Large companies have set up some of the cafés. For instance, the Indian Express Group runs the Netexpress Cybercafe at Express Towers and the Indage Group owns the Interscape café.
So are the cash counters ringing or are profits elusive, or virtual, to put it more aptly.
"It was good when we started not so now," shrugs Suraj Behrani of Cybercafe 209 at Bandra. "(Film starlet) Preity Zinta used to come and surf for four hours. Now she doesn't," is one of his anxieties. Producer-Actress Pooja Bhatt, he claims, is another of his star customers.
Naturally, most cyber café owners avoid talking about breakeven.
Infrastructure expenses, however could be crucial to the health of these cafés.
Surprisingly, this most important variable in the cyber café equation seems to be the most diverse.
Most small cafés work on dial-up lines.
'Integrated services digital network', or ISDN, wires most of the larger setups. A few also have direct leased data lines from the ISPs.
Interscape, for instance, has leased lines that power 25 PCs. Besides, patrons with a 'mouse wrist' also have the option of arcade games or choosing from five "American" pool tables, insists Dinesh Ramanan, general manager.
Interscape Director Sumeet Rajani believes in family values. "While the father surfs the Net, the children can play games. This is a complete family entertainment centre."
Though these are cafés, none of these offer eatables or drinks as a package with surfing. You can have them only at some extra cost, of course.
But are the ISPs of the city measuring up to the mushrooming of these cafés?
More specifically, we are talking of the government owned erstwhile ISP monopoly, the Videsh Sanchar Nigam Limited and another broken telecom monopoly of the Mahanagar Telephone Nigam Limited.
As of now, among the two of them, they carry most of the dial-up and leased line Net traffic in the city.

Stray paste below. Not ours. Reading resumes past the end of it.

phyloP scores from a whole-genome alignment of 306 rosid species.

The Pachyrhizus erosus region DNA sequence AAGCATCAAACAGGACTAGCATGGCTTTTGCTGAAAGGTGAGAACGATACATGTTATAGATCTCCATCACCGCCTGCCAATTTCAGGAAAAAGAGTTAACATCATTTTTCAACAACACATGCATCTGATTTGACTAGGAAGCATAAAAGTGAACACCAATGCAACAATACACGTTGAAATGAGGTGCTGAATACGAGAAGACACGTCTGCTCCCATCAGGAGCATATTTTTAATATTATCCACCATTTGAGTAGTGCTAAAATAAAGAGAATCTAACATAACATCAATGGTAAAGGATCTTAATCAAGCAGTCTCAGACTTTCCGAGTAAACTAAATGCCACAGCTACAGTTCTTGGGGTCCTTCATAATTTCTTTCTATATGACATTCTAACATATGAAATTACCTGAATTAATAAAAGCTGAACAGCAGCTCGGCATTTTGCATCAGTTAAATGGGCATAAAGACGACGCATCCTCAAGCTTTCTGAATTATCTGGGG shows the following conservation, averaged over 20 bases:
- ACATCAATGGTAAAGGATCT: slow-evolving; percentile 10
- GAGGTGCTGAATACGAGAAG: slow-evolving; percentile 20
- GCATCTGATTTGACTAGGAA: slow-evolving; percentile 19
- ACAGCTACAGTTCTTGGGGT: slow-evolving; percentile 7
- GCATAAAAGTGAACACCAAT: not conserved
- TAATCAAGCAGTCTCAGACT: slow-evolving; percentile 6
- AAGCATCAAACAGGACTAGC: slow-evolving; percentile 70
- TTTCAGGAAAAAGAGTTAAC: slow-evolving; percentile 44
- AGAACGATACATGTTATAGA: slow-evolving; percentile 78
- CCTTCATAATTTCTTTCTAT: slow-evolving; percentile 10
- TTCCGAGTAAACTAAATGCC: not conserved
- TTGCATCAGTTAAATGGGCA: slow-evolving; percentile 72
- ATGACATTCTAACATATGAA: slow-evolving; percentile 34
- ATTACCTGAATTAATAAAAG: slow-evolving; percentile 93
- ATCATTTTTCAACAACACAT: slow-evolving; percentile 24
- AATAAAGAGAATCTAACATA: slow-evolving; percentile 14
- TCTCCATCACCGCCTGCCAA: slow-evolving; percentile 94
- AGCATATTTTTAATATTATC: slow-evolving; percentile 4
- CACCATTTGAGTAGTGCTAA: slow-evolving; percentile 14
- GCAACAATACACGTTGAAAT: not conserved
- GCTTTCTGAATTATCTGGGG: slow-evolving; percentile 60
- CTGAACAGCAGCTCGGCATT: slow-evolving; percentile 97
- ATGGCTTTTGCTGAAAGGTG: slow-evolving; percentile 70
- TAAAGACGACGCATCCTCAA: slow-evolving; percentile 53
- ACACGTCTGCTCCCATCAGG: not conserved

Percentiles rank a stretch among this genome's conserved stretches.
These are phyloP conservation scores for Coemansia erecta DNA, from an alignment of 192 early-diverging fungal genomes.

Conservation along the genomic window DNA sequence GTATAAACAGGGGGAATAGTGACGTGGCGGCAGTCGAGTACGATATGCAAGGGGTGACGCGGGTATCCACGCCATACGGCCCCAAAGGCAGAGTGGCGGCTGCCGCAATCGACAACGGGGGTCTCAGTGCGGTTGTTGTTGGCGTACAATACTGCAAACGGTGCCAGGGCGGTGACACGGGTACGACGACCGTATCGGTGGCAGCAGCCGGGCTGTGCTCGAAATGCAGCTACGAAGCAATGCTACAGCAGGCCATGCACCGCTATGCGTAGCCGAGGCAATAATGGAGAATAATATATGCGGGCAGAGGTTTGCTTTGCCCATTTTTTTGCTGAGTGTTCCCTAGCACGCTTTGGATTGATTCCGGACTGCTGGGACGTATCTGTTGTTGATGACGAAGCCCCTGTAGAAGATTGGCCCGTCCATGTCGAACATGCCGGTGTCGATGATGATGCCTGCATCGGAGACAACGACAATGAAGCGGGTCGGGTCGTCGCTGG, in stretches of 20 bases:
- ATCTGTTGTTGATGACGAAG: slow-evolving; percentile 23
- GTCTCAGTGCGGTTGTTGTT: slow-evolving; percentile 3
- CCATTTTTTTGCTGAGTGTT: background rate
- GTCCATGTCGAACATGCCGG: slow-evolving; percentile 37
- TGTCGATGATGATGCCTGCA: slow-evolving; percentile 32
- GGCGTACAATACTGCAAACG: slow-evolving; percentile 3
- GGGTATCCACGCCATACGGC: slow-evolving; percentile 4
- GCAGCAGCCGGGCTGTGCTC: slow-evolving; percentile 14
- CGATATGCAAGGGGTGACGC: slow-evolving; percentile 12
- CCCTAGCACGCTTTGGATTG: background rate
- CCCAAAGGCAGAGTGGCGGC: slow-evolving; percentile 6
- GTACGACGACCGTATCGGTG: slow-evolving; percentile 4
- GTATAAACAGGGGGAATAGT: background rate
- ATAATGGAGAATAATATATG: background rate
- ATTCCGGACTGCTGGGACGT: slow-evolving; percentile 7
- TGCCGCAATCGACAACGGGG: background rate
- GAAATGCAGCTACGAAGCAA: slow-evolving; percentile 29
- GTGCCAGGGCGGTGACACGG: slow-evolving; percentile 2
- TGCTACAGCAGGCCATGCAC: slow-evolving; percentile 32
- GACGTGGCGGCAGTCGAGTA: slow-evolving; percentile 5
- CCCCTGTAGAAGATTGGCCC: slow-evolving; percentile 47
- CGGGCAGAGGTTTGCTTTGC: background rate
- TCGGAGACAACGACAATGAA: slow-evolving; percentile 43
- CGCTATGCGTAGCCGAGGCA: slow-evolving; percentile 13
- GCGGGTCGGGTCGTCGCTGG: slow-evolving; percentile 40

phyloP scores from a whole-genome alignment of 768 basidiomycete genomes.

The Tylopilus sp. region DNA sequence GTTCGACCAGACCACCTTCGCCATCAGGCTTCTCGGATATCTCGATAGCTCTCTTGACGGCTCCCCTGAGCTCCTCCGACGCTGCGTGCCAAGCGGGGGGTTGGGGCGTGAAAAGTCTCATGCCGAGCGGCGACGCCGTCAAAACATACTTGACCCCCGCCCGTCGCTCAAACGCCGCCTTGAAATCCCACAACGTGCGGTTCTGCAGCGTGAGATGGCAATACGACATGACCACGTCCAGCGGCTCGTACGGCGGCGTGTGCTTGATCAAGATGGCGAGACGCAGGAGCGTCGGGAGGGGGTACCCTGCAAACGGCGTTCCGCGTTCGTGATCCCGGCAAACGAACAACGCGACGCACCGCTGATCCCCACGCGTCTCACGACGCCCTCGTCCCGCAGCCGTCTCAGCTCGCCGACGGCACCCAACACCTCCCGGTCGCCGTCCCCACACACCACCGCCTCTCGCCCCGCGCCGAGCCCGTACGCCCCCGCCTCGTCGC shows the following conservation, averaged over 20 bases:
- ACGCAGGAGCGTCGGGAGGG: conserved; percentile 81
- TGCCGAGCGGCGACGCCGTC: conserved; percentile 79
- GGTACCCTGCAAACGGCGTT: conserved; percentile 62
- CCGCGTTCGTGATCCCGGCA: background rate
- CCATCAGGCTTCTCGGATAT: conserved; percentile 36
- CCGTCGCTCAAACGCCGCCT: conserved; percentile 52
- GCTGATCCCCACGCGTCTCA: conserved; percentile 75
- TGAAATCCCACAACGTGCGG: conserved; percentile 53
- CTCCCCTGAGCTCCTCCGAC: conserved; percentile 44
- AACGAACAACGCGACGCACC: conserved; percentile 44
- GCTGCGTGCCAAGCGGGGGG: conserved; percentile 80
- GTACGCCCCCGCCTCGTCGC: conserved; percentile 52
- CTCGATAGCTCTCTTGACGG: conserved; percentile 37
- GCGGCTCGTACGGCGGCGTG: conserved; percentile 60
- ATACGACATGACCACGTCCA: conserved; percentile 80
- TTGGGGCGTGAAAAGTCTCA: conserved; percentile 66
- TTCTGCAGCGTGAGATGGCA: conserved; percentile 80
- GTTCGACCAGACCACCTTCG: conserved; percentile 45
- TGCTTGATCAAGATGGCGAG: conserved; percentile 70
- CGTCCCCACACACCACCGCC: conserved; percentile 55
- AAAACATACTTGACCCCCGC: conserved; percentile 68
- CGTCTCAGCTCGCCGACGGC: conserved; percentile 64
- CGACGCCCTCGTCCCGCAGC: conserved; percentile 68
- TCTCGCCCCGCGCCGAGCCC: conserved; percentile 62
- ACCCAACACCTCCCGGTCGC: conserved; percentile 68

Naturally, the two are the target of almost all complaints.
Of late, however, surfers have become more charitable to the duo. "Improved considerably," is the unanimous opinion.
Though, most complain about speed inconsistencies and a weak network backbone, Rajeev Singh of Netexpress Cybercafé dreams of a day when like in the US you could have free access to the Net with T3 speeds.
"MTNL needs to improve its services as we get disconnected often," complains Raj Lalchandani of The Cyber Club and Bosco Fernandes, 28, an avid surfer.
How does awareness about the Net rate among family and friends of the café surfers? Most responses were positive for both categories, though the older generation, seem somewhat sceptical of the Net as a medium.
"My mother uses America Online for emails but she keeps away from the rest of the Net" says Garret. As for the kids they seem to love it. "My niece, 7, knew how to email before I got onto the Net," says Rishma, VJ, Channel [V].
At office and college everyone seems well versed with the Net and its potential.
What is the future of the Net in India and therefore its cyber cafés? They are here to stay and grow is the unequivocal claim by the owners and customers.
"The Net will, in future, be used for almost everything like shopping, e-commerce, movie tickets," declares Charuhas Soman, an avid surfer.
E-commerce, though still in its infancy in India, has already taken roots in the US in a major way but not without critics. Garret complains of having burned his fingers by booking air tickets through the Net.
Others like Waren worry if the Net "Would invade their privacy and time." Addiction is another cause of concern, though a welcome phenomenon for the cyber café owner.
Net addiction could be mainly because of chat sites that keep people hooked online for hours. Jeetendra confesses of being one such addict.
"The connectivity is not going to be as high as claims are being made as illiteracy is a major factor to be countered for the Net to gain its relevance" bemoans Nilesh Gantha.
The growth of the Net in the cities would leave villages disconnected and the prevalence of the Internet would lead to unemployment fear other Netizens.
Here are a few of the cyber cafés that Rediff polled: